As mentioned last week, there are numerous advantages for adding a change of tempo to the way an offense operates, and many of the most successful programs at the collegiate level have taken notice. The downside of running an uptempo, no-huddle system however is a noticeably decreased playbook.
Though defenses are often forced to simplify their own schemes, the offense is also forced to reduce the number of plays they can call when running without a huddle, as the time needed to organize and make adjustments at the line has been removed from the equation. With a decreased game plan, the key to success in this scenario is the ability to consistently execute the handful of plays called, but that doesn't mean the coaching staff simply picks some of their favorite plays at random.
Most offenses that have gone no-huddle have been at the forefront of the option 'revolution' that has taken place in the past decade or so. This has often been out of necessity, as most coaches believe it's the best way to avoid telegraphing where the ball is going, deciding instead to attack a specific defender. The benefit of running option plays is that (at least in theory), the defense can always be wrong, and it's up to the offense (usually by way of the quarterback) to get the ball in the hands of a player left undefended.
"Tempo plays must have options," Ole Miss head coach Hugh Freeze said at a coaching clinic last year. "If you run inside zone, you need to tie it to a hitch pattern or a quarterback bootleg."
The most basic form of the option as it's seen today is the zone-read, which many casual fans can easily identify. In this situation, the quarterback reads an unblocked defender, usually a defensive end, and determines whether to hand the ball off to his running back behind the blocking of his offensive line, or keep it for himself to run.
Since it first surfaced in the offenses of Rich Rodriguez, Urban Meyer, and many others in the early 2000s, defenses have come up with countless ways to stop the zone-read. But it becomes much harder to do so when they're tired and struggling to communicate in the precious few seconds between snaps when a no-huddle offense is moving as fast as possible.
As we can see in this example, the Ohio State offense simply run the same, simple inside-zone read three straight times, as even though the defensive coaches likely have a solve for how to defend both the quarterback and running back at once, they can't communicate their solution in time.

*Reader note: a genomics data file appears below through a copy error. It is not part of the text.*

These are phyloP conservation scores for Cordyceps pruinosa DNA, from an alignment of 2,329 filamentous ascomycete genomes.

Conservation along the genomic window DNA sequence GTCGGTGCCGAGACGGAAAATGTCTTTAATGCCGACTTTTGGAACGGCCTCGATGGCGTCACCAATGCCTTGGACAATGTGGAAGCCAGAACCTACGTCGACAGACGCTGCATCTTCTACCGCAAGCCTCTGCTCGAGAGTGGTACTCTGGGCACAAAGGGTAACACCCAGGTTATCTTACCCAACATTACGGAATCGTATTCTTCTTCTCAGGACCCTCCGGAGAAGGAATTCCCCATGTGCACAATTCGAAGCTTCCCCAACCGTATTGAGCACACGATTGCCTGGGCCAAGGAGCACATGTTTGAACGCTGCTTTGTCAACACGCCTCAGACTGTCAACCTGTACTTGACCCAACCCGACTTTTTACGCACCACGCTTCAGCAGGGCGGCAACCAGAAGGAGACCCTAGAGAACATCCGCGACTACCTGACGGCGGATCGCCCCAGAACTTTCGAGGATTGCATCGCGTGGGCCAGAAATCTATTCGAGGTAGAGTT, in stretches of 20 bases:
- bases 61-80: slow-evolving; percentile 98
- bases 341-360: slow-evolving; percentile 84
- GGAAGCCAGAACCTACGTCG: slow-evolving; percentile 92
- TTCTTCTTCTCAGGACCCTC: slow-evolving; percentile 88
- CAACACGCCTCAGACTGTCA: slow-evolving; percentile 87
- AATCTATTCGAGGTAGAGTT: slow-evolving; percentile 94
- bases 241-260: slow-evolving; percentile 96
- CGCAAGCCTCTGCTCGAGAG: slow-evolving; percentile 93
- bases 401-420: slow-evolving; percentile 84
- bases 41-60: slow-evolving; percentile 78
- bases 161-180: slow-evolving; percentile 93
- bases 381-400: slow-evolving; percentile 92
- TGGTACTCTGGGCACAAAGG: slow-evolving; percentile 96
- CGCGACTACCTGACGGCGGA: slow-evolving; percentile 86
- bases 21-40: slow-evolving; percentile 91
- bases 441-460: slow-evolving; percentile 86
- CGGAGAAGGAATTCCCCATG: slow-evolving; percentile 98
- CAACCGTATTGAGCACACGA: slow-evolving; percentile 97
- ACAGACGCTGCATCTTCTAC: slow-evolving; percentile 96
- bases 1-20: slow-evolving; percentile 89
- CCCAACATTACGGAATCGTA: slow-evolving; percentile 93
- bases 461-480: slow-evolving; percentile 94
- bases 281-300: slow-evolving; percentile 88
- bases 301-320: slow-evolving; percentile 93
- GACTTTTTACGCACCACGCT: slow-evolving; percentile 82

But uptempo offenses are becoming much more sophisticated every single year, as the option philosophy extends further and further into passing games. Not only do quarterbacks still have the option of handing off, in packaged run-pass options (known as RPOs) they also have a simple passing concept allowing them to throw the ball outside.
As has been documented here before, the Buckeyes of are no stranger to executing such concepts. Though it's not always apparent, the OSU offense has been its most effective over the past few years when pairing their quicker tempo with an RPO.
But RPOs have evolved beyond simply including a wide receiver screen or simply hitch with an inside run. These days, coaches at every level are combining virtually every known pass concept play with a running play, making the lives of defensive coordinators everywhere miserable.
There is no single combination of plays that works best though, as any pairing could work well if properly executed. However, the evolution of RPOs has expanded to attack the full width of the field, going back to the original reason for using spread formations in the first place. Freeze's offenses at Ole Miss have been at the forefront of this evolution at the collegiate level, combining as many as four different options for his quarterback into one play.
With many such packaged-plays including a running option for the quarterback, many would assume that these ideas haven't transferred to the NFL. However, pro offenses like the Packers have adopted much of this thinking with great success, simply removing the running threat while giving veteran QBs like Aaron Rodgers the ability to act as de facto play-callers on the field.